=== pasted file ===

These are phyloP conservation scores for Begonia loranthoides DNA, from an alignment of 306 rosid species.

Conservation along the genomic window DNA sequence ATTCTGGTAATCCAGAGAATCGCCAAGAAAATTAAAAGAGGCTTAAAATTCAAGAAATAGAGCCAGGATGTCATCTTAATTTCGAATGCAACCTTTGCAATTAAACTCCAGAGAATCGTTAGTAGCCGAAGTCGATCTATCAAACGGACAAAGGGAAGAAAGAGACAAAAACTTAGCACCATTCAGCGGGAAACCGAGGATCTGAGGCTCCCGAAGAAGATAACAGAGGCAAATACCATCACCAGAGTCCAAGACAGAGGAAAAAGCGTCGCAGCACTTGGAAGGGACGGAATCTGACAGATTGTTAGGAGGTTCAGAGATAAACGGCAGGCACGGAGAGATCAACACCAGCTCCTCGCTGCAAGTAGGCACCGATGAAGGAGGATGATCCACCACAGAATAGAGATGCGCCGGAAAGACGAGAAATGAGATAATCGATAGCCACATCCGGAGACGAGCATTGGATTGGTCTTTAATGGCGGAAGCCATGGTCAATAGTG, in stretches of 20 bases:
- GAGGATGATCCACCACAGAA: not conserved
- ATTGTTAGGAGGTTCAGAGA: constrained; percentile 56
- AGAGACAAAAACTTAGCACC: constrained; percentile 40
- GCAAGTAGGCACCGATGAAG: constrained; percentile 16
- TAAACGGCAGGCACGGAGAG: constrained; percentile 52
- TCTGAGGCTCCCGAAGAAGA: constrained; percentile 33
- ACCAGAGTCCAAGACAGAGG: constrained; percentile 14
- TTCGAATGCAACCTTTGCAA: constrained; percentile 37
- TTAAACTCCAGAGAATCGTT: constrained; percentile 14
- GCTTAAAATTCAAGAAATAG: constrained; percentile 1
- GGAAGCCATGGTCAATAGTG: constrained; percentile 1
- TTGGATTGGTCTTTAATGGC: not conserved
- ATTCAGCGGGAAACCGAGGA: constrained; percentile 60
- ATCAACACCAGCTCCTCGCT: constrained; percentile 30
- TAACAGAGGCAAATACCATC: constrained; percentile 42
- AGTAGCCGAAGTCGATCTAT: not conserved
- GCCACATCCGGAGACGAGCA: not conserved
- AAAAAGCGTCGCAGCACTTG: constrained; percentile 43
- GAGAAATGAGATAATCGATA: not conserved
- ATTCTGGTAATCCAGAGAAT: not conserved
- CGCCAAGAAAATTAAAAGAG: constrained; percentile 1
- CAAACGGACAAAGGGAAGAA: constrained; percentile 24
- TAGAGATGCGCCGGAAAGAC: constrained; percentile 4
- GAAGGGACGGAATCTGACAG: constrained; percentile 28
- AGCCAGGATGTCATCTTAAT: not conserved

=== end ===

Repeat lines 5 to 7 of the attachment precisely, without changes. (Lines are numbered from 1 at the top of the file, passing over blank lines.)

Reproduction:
- AGAGACAAAAACTTAGCACC: constrained; percentile 40
- GCAAGTAGGCACCGATGAAG: constrained; percentile 16
- TAAACGGCAGGCACGGAGAG: constrained; percentile 52